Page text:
This was not my best weekend in the craft lounge. The pants are coming along. I cut and marked all of the lining pieces for the pants and the jacket. For the pants, I took the advice of this book
and finished all the seam allowances before assembling the pieces, rather than as I go. It was tedious. Then I moved on to making all the darts, also on the advice of this book. I'm really not sure whether this is going to work out. Once I had sewn the front and back pieces of the pants together and tried it on, I decided it might need some further adjustments. I may end up taking it in at the seams, in which case I will probably trim and re-do the allowances. And I may change some of the darts.

Anyway, it was a frustrating weekend in the craft lounge. But to get back into the swing of things for the holidays, I am taking this Friday off to shop for my new sewing machine and will finish my pants over the weekend.

Wednesday, November 26, 2008

Sweet Tart

In honor of Turkey Day, here is my simple recipe for homemade cranberry sauce. One of the best things about this recipe is that it makes the house smell truly wonderful!

  • 1 bag cranberries
  • 1-2 cinnamon sticks
  • 1 orange, juice and zest
  • 1/2- 1 cup sugar
  • 2 tbsp honey
  • 1 cup water
Rinse and sort thru your cranberries discarding any that are mushy or too bruised. Zest the orange. Add all ingredients to a pot, squeezing in the orange juice. I usually start with 1/2 cup of sugar and add more as needed, since I like my cranberry sauce pretty tangy. Turn on high until the pot comes to a boil - the sugar should be dissolved and the cranberries should pop. Turn to medium-low and simmer until it has thickened (45 min or so) and coats the back of a spoon. Let cool and store in fridge.

This is about how it should look when done.

I like a little cranberry sauce with my turkey as much as the next girl, but I find that it is even better in the following applications:
  • serve as an accompanyment to brie or another soft cheese with bread
  • use store-bought puff pastry and make little cups in a mini muffin tin. put in a dollop of brie and a tsp of sauce and bake until golden and melted (or you could make a brie en croute with a layer of cranberry sauce and nuts)
  • Spread on pumpkin bread or other bread like jam (even better with a schmeer of cream cheese)
  • warm it up and serve over vanilla ice cream (oh so good!)

Tuesday, November 25, 2008

Happy Bday Dr Kiang!

Now that I have given it to her, I can post about the mini clutch/make-up bag I made for Dr Kiang for her Bday, which is today! Happy Birthday, my fabulous friend!

However, one significant issue with this post is that I completely forgot to take pictures of the finished product!! DOH! But here it is prior to assembly.

I have to make more ruffles like this. It really looked good! Dr Kiang, when you get a chance please send me a photo or two for my portfolio!

Monday, November 24, 2008

Turkey, pecans and more...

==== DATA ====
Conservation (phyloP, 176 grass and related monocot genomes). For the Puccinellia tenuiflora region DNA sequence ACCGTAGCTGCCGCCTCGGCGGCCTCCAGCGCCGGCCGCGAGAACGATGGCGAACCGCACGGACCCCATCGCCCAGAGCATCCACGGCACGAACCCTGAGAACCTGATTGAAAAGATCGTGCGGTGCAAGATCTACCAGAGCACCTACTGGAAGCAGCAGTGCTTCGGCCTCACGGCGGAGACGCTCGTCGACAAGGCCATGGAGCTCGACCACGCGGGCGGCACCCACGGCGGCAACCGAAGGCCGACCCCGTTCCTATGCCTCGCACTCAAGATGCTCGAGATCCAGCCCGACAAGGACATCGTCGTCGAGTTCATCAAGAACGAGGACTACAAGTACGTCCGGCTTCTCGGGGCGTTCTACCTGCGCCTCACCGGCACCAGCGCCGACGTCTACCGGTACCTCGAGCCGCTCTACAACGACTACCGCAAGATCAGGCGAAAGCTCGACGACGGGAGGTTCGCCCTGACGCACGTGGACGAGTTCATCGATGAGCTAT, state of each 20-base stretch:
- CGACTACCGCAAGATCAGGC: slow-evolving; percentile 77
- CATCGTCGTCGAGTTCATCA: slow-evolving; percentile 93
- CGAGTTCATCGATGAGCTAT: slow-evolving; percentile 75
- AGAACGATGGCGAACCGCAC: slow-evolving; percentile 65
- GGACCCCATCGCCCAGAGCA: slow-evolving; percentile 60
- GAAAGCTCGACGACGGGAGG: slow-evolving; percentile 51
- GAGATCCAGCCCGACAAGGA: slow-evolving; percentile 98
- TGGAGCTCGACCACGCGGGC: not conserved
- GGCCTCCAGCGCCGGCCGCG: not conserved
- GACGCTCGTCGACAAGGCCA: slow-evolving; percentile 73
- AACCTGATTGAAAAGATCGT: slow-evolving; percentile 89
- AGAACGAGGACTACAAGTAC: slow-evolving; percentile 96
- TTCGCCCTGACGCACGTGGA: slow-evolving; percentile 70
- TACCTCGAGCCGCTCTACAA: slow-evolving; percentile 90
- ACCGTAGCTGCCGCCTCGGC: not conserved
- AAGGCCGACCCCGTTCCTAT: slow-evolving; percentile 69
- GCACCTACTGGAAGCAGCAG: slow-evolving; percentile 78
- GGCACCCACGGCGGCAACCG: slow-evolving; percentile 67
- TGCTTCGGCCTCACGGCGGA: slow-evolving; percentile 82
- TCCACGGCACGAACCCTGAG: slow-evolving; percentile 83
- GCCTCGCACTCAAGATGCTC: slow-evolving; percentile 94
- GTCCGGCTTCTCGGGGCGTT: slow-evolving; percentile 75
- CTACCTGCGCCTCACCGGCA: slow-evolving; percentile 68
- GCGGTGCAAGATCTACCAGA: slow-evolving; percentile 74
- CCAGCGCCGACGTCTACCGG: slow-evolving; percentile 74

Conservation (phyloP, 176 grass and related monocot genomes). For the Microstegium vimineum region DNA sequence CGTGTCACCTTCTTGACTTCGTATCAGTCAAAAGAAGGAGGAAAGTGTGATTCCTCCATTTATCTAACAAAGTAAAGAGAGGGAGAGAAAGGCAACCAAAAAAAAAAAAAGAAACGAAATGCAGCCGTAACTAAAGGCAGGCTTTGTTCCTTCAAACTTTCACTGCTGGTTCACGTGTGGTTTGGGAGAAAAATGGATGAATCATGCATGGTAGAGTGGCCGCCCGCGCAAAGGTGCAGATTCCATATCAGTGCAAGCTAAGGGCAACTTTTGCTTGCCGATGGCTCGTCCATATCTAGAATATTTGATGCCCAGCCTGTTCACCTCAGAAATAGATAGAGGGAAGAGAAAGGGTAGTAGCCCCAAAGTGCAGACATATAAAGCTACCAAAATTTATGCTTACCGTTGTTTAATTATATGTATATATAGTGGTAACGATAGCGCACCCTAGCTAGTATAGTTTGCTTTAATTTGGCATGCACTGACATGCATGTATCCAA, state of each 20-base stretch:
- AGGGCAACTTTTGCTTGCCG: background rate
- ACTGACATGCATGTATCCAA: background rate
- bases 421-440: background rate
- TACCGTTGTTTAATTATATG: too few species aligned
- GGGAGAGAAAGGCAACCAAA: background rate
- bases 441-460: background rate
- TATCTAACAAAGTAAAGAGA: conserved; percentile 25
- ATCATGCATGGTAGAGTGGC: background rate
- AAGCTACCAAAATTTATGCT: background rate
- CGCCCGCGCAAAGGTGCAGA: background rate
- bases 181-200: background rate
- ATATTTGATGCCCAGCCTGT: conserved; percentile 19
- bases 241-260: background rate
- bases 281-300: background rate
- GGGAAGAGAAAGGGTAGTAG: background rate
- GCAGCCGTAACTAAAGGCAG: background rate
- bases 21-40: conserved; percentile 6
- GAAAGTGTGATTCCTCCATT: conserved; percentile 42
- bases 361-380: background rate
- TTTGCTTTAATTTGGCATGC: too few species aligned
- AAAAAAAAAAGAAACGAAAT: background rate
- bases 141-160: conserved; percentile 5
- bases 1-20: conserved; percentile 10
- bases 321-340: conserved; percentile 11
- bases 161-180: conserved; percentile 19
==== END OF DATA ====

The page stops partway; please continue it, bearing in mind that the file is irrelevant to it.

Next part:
Yesterday's Pre-Thanksgiving turned out to be a bigger deal than Phineas and I had planned. Usually, it is just the two of us and maybe a friend or two indulging in too much gravy. But when my MIL learned that we were cooking, the event mushroomed and the rest of Phineas' family joined in.

Phineas' turkey was perfect and his stuffing was delicious. He added some walnuts for crunch and some currants which were languishing in the pantry for sweetness. It was to good effect. He really has a way with roasts. This bird was treated to a butter and herb massage.

The apple-pecan tart was also a hit. Even Miss Julia ate two slices, although I suspect that she was in it for the home-made whipped cream sweetened with vanilla sugar. I had to chase her away from the bowl more than once before dessert.

Is there any aroma more heavenly than pie in the oven? Doubtful.

Anyway, this tart was definitely the love child of apple pie and pecan pie. It has some of the qualities of both - the sweet nuttiness of pecan pie and the warm perfume of apple. I ended up using some Lyle's and some maple syrup, which worked out well. I think next time I would saute the apples less so that they were firmer in the tart.

I used the tart shell recipe in the NY Times article. It was essentially pie crust but with the addition of an egg yolk, which made it a much softer and pliable dough. I didn't love it as much as my crust, but for the purposes of this tart, it worked well. So, I give the recipe two thumbs up with a dollop of whipped cream.

Friday, November 21, 2008


Just in case you didn't realize the depth of my 13-year-old-self's obsession with this series... this is where I will be tonight, wearing my Twilight tee shirt.

In my defense, at least my tee is not from Hot Topic and has no images from the movie on it.

Update at 3pm: Thank you to Terpischory and Polyhymnia who emailed me the link to last night's South Park episode, which was all about the high school vampire phenomenon. I'm still cracking up laughing and even more thankful that I didn't get my tee at Hot Topic.

Pucker Up

For quite a while, Phineas has been planning to try his hand at homemade limoncello. He finally made good on this threat last night. It is a relatively straightforward procees and all you really need is sugar, water, lemon zest, alcohol and time.

For the lemons, Phineas used a mix of Meyer lemons and ordinary supermarket lemons. Really, the only work involved in this process is peeling or zesting a whole lotta lemons.